In the last piece, Daniel R. Brunstetter examines Vattel’s philosophy in light of post-war dealings with the various Native American tribes. Once more, the ambiguity and implications are rich: “savages,” as Vattel used the term, don’t need to be fought or treated with the same level of respect as European nations. So not only were Native American tribes left entirely out of treaty negotiations, their lands were essentially seized. And when they weren’t seized by breezy legal discussions or the tribes put up a fight for their lands, an implied policy of extermination, fueled by racism, did the rest of the work. I’m not sure what this adds to the issue of justification, but it is certainly a sharp reminder of what kinds of mental material those doing the post-war discussions were working with.
Jack P. Greene ends his essay, “Justifying Fratricidal War,” with a pregnant philosophical reflection:
From our long temporal distance and scrupulous disciplinary detachment, we can see that in a world without an impartial arbiter, the justice of wars, civil and international, depends upon the side on which a group finds itself. In the case of the American Revolution, all four sets of contemporaries regarded their behavior as just and understandable. Who are we to say otherwise? And why would we want to?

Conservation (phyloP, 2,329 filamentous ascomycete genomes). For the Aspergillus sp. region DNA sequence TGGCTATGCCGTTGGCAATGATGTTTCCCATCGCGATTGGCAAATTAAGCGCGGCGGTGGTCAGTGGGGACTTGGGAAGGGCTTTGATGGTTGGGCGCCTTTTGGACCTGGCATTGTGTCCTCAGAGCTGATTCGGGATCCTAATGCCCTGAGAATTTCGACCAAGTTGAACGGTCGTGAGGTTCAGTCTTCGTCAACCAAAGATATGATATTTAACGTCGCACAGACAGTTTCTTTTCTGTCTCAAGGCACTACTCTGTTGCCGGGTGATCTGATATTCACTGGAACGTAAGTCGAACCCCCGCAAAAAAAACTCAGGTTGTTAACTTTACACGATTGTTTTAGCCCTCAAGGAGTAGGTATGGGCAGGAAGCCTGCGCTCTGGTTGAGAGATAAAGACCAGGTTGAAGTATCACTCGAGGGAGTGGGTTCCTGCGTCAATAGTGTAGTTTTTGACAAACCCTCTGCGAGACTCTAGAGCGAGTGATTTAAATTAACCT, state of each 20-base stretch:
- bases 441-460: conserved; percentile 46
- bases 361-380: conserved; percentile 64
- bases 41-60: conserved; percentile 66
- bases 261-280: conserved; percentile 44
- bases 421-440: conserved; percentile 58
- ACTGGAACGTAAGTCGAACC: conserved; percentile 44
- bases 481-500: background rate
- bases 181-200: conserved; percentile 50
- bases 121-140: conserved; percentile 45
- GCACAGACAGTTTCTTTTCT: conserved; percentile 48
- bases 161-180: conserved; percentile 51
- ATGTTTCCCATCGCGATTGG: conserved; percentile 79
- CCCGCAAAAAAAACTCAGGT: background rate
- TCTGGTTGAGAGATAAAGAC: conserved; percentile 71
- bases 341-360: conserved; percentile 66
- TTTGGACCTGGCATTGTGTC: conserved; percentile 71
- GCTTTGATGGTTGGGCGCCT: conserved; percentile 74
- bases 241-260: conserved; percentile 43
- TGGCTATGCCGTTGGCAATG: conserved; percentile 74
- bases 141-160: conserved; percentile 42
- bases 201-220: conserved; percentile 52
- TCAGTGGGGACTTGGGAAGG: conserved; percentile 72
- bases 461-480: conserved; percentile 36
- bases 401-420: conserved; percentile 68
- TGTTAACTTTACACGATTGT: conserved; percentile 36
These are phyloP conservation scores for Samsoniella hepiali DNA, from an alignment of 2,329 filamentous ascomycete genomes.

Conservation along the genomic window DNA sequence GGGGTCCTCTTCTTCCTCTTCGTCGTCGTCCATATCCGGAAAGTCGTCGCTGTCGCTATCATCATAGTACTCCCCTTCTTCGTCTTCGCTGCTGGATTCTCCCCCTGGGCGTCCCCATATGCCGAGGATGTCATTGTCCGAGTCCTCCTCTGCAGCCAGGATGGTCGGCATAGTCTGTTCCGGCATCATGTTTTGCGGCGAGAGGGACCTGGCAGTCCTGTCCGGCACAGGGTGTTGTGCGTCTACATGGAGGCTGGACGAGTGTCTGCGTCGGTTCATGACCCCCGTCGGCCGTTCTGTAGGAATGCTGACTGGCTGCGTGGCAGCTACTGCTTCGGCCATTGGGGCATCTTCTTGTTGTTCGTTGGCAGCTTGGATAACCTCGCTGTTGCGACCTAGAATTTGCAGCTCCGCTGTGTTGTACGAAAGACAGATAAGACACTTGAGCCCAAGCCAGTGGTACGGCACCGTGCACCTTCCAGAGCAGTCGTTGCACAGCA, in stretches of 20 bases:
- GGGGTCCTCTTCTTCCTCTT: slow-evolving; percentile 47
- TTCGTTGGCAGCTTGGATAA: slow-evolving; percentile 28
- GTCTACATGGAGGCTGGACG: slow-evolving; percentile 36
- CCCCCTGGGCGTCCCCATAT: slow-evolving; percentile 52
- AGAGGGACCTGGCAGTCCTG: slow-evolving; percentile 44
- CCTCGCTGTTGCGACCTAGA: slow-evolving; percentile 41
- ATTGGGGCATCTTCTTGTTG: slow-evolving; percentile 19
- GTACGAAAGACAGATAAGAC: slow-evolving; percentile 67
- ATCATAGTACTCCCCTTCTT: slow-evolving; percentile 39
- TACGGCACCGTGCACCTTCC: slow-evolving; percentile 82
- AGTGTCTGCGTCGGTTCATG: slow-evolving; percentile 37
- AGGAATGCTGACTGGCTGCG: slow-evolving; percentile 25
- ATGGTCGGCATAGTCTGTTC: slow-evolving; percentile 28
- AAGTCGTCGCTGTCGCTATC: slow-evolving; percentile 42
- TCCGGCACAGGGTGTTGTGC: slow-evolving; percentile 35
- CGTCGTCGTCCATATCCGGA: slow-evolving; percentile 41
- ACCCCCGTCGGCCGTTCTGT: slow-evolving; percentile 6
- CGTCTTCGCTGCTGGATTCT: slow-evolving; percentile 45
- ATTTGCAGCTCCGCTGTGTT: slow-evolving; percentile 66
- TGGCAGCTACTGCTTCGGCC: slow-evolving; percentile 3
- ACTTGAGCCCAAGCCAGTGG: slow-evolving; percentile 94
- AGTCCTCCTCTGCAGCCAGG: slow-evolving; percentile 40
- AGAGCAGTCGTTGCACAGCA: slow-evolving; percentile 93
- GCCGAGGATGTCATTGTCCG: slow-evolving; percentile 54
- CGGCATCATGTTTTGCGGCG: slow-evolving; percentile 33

Perhaps, then, no great lesson can be drawn from the Revolution, no ultimate justification reached. And perhaps that’s an uncomfortable conclusion to an otherwise exciting tour of the question, “Was the American Revolution justified?” But we should ask ourselves, as Greene urges us to, for what purpose do we cast our judgments on the past? Is it to make us comfortable? Is it to assure us in the here and now that there is indeed something more to hold onto other than just whims and hunches, something that reaches across time and gives us as well as our ancestors final justification? Ultimately, Greene’s warning humbles us, pointing us to the very edge of historical judgment: not only should we be wary about drawing clear-cut lessons from history — as G.K. Chesterton quipped, history might be the one “earthly study” that doesn’t repeat itself — but we should answer the question “Was the Revolution justified?” by saying “it depends on who you ask.”